i did have another idea, but tell me if im crazy or not... maybe this would work. i have a 94 grand cherokee with no title just sitting at my house would it be possible to do a swap? I imagine if it is it would be alot, but any kind of guestimate? and would it even work?
        thanks again guys,
        mike

        Comment


        • #5
          I do not know what else could be at fault, but usually you adjust the carb, then forget about it until something gets stuck/dirty...etc. did you change the fuel filter before installing the carb?

          What were you thinking of swapping with the 94 G Cherokee? The engine? I suppose that would be possible. Just remember...all electronics go with it.

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          • #6
            Backfire?

            I had this on an old Nissan Patrol a couple of years ago, and it turned out to be the plug leads. It would be fine some days, and then it would miss every other beat.

            Are all cylinders firing? Check the electric connection to distributor, coil and all plug leads (plug leads break down over time) and check that there is no water on them or around them). Check and replace (if necessary) the plugs. Make sure that you have a good voltage at the coil primary.

            The above is easy to check, and most of the parts (if required) are still a lot cheaper than a new carb.

            If the thing is backfiring, that is unburnt fuel in the exhaust system. So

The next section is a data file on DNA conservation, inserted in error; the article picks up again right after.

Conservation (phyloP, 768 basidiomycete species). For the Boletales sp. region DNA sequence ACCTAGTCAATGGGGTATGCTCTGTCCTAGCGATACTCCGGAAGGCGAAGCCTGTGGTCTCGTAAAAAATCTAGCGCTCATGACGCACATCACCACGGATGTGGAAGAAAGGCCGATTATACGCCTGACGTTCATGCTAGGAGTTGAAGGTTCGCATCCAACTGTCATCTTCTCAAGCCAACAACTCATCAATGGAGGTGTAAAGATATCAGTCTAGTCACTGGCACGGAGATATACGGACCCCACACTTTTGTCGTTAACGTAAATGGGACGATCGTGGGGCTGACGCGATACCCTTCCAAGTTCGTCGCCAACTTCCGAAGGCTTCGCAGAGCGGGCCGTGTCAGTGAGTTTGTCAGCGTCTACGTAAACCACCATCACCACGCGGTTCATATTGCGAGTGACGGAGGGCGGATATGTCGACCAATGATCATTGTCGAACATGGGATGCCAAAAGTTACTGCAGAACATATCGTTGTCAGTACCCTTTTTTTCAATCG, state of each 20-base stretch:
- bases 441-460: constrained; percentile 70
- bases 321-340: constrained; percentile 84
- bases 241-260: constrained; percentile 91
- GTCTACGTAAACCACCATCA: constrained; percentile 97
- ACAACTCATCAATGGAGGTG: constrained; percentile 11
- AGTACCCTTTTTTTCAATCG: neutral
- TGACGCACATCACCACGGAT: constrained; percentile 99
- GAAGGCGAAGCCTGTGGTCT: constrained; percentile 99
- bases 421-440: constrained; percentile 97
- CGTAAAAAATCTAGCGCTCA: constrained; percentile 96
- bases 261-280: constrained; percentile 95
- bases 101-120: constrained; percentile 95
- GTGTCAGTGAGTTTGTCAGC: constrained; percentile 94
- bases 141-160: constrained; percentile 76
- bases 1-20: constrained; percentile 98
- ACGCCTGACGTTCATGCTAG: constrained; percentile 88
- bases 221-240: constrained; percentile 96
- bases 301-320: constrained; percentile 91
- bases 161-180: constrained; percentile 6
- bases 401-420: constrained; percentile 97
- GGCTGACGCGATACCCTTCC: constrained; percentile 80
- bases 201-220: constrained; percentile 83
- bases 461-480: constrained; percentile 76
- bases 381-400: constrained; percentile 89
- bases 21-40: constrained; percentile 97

A) Too Rich (too much fuel to burn in the cylinder)
            B) Misfiring (fuel in and then straight out exhaust)
            C) Bad compression on one or more cylinders (fuel/air mix not igniting)

            I would check all of that before going any further. I agree with whitey... could be a symptom of something else at fault.

            Hope this helps
            Simon

            Comment


            • #7
              thanks again... but of course, i have one other question. ive been checking into the weber carbs and the more and more i read about them, the more i find that almost everyone has a fuel pressure regulator with them. are you guys also running fuel pressure regulators with yours? if so, what would be the recommended pressure to run at?
              as always... thanks,
              mike

              Comment


              • #8
                I think you will find about 90% of people with Weber's use a regulator-- 3 PSI. Could be alot of your problem, stock pumps push 5-7 psi. Good luck.

                Comment


                • #9
                  You'll need a fuel reulator with that weber. Should fix the problem.

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                  • #10